Medical student activist Oluwatoni “Toni” Okuboyejo helped organize Jefferson’s White Coats for Black Lives Demonstration.
Oluwatoni “Toni” Okuboyejo moved from Nigeria to the United States in 2014, around the time of the high-profile deaths of Michael Brown and Eric Garner by the hands of police officers.
“I never fully understood what it meant to be black in America until then,” says the third-year Sidney Kimmel Medical College student. “I was confused. I was angry.”
Garner’s haunting dying words of “I can’t breathe” served as one of the catalysts to mobilize the Black Lives Matter movement and reverberated this year with the killings of George Floyd, Ahmaud Arbery and Breonna Taylor. Protests mounted around the world, calling for action and widespread police reform.
“It was everyone’s breaking point,” Okuboyejo says, “including mine.”
With the help of Jefferson internal medicine residents Drs. Danielle Verghese and Rukaiya Bashir and Dr. Traci Trice, assistant dean for diversity and student diversity programs, Okuboyejo organized and spoke at the White Coats for Black Lives demonstration on June 5. Hundreds of Jefferson students, residents, physicians, faculty and staff attended the protest at Lubert Plaza.
She admits the turnout surprised her, especially with the pandemic (“I thought it would just be 10 people,” Okuboyejo says), and loved to see people of many races unite in solidarity for the black community.
“However, this is just one step to the solution,” Okuboyejo says. “I hope those who came out will continue their activism and to actively oppose racism. In medicine, systemic racism is heavily embedded in the system.”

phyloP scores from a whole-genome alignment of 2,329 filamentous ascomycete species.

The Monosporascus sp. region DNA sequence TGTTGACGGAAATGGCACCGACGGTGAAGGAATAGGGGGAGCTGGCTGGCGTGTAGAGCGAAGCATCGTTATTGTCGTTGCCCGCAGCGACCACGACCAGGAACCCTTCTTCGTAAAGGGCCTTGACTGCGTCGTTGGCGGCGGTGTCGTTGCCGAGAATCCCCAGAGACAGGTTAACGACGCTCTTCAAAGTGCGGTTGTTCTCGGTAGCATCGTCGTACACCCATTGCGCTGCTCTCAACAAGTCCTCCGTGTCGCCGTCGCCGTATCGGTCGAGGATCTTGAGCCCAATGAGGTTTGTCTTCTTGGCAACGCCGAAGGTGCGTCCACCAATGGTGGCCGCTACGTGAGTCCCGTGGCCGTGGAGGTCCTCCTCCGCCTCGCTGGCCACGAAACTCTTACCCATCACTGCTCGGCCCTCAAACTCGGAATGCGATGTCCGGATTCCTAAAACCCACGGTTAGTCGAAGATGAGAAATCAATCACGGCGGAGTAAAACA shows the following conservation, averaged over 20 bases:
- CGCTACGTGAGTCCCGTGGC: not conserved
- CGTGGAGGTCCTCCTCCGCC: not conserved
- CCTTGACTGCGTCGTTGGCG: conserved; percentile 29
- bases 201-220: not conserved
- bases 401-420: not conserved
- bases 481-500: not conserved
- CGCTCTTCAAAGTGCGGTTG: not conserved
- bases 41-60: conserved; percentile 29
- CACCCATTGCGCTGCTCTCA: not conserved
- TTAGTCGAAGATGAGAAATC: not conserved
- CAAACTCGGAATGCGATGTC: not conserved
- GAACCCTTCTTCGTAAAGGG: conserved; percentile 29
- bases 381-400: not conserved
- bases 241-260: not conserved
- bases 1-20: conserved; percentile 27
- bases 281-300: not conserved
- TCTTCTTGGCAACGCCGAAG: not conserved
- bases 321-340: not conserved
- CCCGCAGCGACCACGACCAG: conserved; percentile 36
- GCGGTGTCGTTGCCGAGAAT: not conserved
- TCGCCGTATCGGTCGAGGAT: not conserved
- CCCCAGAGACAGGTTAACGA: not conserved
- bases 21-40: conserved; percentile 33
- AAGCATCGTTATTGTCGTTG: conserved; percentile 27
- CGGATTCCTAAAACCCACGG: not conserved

For example, she describes the story of the decades-long Tuskegee Study, where researchers knowingly withheld treatment for black men with syphilis.
Okuboyejo also recounts her own experience with a microaggression in her first few weeks of med school. In a small discussion group, one of her white professors asked her, “How does your family deal with the aftermath of slavery?”
“She assumed that I was African American,” Okuboyejo says. “Even if I was, you just don’t ask someone about slavery. I brushed it off then, but that was a very uncomfortable situation for me. If it happened now, I would have a whole conversation with her.”
I hope those who came out will continue their activism and to actively oppose racism.
Her leadership qualities have grown at Jefferson thanks, in part, to working with her mentor Dr. Trice, she says. Okuboyejo now serves as an associate regional director of the Student National Medical Association—an organization that supports underrepresented minority medical students—and plans to work in primary care, mainly family medicine.
“There’s a longevity to the relationship,” she says of her future career path. “You’re not just seeing them once or twice. You’re the pillar in their care, and medicine is a great way to educate patients.”